In addition to ISIS's recent battlefield advances, which have come despite a U.S.-led air campaign, the broader war between Assad's regime and rebel groups fighting him has gotten fiercer. Both camps and their international patrons have grown more determined to win militarily. International peace talks collapsed more than a year and a half ago.

"We are seeing the kind of hardline positions of Saudi Arabia and Iran reflected in the armed groups on both sides, making a political settlement less likely," said Randa Slim, an analyst at the Middle East Institute in Washington.

Relief groups say they have detected increasing numbers of people from regime-controlled areas escaping Syria to avoid both the encroaching war and the pressure on young men to join the armed forces or its allied militias. Assad warned in a recent speech that he faced manpower shortages, an alarming message to families seeking to shelter their youth from the conflict. "There's a common fear of being conscripted into fighting, regardless of which side that's driving people, to flee," said Sanjayan Srikanthan, director of humanitarian policy at the International Rescue Committee.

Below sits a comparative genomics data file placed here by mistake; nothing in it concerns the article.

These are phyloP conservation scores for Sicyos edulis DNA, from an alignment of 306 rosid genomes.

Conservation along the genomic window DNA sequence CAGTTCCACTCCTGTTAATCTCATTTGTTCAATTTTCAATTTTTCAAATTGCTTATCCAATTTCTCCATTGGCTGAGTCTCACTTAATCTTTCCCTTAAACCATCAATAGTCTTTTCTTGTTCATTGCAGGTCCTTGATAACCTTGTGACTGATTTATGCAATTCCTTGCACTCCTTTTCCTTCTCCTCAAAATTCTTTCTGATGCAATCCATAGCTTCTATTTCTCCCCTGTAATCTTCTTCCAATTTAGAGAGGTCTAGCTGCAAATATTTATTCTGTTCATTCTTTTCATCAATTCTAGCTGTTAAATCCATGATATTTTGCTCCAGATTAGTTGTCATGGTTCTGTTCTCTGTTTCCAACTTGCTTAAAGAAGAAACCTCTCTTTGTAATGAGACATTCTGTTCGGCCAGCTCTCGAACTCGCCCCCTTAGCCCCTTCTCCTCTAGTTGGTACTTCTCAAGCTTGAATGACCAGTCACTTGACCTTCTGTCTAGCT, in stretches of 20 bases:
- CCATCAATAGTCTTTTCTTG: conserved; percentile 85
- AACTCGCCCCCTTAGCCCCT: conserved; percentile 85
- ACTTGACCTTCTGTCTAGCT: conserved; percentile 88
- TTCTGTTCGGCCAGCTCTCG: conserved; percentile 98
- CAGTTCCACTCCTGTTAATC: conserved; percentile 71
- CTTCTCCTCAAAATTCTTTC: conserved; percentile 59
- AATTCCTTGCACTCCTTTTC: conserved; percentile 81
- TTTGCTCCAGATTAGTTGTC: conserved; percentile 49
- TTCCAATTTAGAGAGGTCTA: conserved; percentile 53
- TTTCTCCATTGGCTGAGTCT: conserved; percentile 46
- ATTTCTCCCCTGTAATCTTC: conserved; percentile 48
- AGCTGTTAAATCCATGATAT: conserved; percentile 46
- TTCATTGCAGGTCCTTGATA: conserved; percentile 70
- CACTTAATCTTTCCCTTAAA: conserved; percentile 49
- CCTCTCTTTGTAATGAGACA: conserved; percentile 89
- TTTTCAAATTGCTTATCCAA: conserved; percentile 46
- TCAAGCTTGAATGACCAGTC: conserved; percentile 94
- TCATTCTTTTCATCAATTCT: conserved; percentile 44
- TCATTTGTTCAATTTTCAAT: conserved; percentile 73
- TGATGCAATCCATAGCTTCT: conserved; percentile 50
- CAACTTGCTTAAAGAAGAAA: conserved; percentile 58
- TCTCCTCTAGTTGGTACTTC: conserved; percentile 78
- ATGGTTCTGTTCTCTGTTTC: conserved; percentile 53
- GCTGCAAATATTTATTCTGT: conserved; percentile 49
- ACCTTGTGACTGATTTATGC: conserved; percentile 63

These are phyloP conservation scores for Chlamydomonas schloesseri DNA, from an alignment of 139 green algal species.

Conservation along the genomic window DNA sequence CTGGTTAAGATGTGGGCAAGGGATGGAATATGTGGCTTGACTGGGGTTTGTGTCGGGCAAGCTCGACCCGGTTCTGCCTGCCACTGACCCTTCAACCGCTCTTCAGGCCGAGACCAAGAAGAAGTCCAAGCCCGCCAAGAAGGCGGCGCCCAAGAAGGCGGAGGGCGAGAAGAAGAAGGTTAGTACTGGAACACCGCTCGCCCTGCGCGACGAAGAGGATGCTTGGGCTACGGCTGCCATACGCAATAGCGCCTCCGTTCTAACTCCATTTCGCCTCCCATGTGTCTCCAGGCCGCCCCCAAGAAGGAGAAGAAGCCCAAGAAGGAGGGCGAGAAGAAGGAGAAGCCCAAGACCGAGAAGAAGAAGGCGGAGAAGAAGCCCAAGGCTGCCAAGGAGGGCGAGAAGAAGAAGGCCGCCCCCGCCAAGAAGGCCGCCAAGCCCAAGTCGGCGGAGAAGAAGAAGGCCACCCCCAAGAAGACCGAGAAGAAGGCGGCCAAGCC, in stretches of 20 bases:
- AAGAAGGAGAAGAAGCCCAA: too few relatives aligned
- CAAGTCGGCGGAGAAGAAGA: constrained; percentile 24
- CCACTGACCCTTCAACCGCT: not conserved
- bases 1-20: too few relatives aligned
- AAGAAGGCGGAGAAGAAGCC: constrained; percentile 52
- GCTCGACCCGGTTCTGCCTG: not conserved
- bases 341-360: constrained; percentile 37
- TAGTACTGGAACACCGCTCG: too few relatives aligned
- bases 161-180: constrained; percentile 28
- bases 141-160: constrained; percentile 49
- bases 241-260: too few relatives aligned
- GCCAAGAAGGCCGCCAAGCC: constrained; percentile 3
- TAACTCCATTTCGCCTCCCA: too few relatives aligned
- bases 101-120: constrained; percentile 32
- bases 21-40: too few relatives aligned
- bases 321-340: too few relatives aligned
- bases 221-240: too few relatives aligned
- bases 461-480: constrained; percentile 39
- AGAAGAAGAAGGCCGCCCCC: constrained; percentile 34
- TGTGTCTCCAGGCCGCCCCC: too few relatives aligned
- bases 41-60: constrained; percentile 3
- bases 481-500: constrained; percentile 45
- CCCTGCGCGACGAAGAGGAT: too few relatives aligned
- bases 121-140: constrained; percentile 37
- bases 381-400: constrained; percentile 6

Four years into the conflict, most Syrians have become familiar with or even lived under all the country's emerging powers, from Assad's sectarian militias, to jihadi extremists linked to al-Qaeda, to ISIS. To many Syrians, victory by any of them would be unacceptable. "People see the different groups, they see the options available for Syrians," said Erwani, who once worked as a broadcaster on Syrian radio. "I don't think any one of them is appropriate. Now after these years, all the options all look bad."